South Africa’s major port of Durban, where operations were disrupted by severe flooding last week, is now functional and a backlog of thousands of containers will be cleared within five to six days, the public enterprises minister said on Tuesday.
The floods caused extensive damage to roads leading to Durban port, one of the busiest shipping terminals in Africa and a key hub for exports like metals and agricultural commodities and imports like fuel.
Scientists believe the southeastern coast of Africa is becoming more vulnerable to violent storms and floods as human emissions of heat-trapping gases cause the Indian Ocean to warm. They expect the trend to worsen dramatically in coming decades.
Minister Pravin Gordhan told an online briefing on Tuesday that fridges, logs and debris ended up in the harbour during the floods but that after 72 hours of dredging a lot of the debris had been cleared.
He said that trucks could now access the port terminals, which were operating at between 60% and 100% capacity, and that there was no risk of fuel shortages as state logistics company Transnet’s pipeline was operational.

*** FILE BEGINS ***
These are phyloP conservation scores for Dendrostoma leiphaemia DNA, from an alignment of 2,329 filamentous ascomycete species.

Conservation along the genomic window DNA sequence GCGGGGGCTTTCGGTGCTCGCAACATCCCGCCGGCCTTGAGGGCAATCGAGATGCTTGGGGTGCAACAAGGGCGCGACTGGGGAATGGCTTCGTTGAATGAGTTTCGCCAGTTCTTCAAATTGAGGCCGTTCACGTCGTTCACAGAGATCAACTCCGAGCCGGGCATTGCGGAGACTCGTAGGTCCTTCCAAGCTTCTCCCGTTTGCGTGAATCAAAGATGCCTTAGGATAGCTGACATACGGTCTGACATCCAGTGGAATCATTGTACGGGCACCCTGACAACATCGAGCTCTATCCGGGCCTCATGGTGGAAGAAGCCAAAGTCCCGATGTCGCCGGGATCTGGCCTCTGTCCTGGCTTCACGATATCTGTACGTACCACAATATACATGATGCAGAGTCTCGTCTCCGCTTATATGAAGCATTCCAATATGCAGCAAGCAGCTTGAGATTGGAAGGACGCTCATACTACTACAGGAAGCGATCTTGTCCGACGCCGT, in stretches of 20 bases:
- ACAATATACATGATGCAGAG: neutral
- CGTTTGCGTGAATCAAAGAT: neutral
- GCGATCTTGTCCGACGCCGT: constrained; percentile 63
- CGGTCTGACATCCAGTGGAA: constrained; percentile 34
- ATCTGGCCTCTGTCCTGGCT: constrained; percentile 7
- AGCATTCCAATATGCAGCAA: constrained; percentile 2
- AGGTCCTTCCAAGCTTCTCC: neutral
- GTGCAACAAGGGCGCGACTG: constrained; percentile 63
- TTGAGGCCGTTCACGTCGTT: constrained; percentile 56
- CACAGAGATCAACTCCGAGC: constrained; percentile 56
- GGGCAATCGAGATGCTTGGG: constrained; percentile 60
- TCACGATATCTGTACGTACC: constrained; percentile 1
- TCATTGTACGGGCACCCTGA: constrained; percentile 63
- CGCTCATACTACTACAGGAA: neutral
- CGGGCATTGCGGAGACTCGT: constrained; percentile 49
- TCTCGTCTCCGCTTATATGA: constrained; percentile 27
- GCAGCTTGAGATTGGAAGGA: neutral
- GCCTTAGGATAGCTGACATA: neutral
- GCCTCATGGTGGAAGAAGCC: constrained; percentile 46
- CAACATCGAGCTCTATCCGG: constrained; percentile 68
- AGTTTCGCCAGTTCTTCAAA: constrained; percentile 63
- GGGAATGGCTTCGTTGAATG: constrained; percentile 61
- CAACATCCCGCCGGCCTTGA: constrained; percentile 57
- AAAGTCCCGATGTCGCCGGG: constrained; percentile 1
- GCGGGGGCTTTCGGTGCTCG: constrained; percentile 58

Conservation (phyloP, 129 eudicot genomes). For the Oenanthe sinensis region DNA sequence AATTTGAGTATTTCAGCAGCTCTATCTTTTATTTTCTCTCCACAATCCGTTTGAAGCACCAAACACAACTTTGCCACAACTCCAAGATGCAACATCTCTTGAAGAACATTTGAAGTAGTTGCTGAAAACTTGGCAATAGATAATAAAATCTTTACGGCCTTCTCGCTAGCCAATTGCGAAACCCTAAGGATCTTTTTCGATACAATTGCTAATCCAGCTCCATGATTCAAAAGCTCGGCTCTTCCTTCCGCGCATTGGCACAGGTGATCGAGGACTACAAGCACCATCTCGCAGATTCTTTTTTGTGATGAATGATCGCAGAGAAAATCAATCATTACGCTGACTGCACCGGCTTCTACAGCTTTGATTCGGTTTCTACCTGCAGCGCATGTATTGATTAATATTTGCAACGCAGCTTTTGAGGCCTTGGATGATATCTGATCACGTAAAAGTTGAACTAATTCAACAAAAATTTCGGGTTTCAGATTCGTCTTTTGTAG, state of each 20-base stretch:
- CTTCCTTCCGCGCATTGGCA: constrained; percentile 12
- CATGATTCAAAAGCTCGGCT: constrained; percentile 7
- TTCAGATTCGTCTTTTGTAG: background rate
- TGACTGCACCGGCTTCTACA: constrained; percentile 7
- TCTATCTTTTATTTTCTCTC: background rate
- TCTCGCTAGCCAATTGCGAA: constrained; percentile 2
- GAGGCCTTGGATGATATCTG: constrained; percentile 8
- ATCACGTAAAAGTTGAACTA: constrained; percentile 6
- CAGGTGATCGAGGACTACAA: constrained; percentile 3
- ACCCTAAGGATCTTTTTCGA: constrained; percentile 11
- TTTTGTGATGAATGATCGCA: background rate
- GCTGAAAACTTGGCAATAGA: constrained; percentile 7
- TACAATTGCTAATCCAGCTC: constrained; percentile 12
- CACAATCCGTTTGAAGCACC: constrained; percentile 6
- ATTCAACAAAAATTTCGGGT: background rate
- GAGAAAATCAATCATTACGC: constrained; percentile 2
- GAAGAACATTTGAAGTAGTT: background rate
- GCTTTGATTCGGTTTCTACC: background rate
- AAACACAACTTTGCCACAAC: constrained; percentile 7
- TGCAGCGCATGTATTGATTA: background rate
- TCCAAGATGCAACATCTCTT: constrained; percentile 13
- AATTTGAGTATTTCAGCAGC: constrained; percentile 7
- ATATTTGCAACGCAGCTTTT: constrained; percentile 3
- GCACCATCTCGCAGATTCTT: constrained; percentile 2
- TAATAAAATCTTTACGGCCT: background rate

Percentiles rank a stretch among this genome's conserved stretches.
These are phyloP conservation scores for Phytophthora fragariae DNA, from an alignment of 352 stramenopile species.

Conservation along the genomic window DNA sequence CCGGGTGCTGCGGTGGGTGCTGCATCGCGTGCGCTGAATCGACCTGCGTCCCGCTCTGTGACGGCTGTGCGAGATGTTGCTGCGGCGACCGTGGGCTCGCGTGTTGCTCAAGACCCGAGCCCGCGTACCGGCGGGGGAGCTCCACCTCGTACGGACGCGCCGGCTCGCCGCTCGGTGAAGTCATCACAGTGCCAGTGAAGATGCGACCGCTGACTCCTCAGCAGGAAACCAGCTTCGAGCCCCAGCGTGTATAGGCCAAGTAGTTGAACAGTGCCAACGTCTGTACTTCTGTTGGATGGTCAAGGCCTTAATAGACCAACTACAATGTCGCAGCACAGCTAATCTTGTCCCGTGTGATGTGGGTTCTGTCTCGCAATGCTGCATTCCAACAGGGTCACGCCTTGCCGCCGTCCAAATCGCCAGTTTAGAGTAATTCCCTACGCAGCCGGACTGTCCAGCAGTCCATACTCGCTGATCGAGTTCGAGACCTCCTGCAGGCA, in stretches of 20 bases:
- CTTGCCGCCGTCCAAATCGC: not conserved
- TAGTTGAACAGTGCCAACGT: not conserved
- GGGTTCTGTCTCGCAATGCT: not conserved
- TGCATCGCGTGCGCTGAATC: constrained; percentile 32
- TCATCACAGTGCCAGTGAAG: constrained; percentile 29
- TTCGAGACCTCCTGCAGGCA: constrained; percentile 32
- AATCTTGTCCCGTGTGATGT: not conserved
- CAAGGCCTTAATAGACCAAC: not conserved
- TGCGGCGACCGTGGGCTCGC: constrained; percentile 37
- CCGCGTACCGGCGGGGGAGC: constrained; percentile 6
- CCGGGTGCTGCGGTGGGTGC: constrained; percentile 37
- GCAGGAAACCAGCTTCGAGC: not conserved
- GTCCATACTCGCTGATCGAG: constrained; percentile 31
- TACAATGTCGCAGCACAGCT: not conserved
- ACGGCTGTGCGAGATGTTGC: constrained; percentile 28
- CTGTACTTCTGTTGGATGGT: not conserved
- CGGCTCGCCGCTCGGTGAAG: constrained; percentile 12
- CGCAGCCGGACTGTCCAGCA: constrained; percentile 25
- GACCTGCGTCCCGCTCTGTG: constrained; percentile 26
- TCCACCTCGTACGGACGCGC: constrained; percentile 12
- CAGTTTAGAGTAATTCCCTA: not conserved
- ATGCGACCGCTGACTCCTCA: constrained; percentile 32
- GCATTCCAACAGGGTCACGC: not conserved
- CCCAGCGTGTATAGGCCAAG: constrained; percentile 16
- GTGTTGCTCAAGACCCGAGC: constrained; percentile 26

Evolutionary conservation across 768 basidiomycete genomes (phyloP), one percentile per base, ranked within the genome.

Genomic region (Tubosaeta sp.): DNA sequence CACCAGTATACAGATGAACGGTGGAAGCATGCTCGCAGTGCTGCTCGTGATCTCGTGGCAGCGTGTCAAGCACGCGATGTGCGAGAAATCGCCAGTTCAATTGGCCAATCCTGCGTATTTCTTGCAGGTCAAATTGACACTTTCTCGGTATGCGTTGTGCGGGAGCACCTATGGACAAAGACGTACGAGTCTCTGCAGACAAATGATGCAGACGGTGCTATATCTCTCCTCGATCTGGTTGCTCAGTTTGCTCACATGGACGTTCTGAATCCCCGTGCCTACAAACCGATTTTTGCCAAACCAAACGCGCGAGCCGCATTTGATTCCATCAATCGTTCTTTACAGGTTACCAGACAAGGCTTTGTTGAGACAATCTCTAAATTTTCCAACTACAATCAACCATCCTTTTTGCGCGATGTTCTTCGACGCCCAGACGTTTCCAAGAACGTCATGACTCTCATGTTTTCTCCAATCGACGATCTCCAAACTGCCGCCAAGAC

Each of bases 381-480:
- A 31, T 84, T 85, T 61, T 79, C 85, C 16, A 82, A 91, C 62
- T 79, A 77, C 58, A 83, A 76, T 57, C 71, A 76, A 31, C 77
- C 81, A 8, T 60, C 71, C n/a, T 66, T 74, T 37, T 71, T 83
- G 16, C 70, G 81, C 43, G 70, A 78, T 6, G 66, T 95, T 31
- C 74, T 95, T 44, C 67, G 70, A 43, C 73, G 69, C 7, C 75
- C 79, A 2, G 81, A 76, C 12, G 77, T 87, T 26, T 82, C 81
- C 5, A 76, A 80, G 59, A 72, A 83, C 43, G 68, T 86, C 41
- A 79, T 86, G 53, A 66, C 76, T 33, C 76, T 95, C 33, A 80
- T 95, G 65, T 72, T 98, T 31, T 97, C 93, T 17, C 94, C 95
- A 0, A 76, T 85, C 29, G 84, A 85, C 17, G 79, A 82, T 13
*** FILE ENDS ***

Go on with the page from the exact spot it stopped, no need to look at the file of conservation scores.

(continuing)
Talking about chrome, ferrochrome and iron ore specifically, Gordhan said exports were happening at a “reasonable” level, given the damage that had occurred, and that exports should improve in the coming days.
Trade and industry minister Ebrahim Patel said problems with the movement of goods were shifting from the Durban port, where there had been considerable progress, to the logistics of moving cargo to the Gauteng province, the country’s economic hub where Johannesburg is located.
President Cyril Ramaphosa invoked the importance of the Durban port to the country’s economy as a whole in an address to the nation on Monday, when he announced that his cabinet had declared a national state of disaster to respond to the crisis.
The floods, among the worst to have affected KwaZulu-Natal province in its recorded history, have killed more than 440, left thousands homeless and damaged more than R10 billion ($674.88 million) of infrastructure.
Dozens of people are still missing and search and rescue missions continue, although the chances of finding people more than a week after the rains started to lash the east-coast province are shrinking.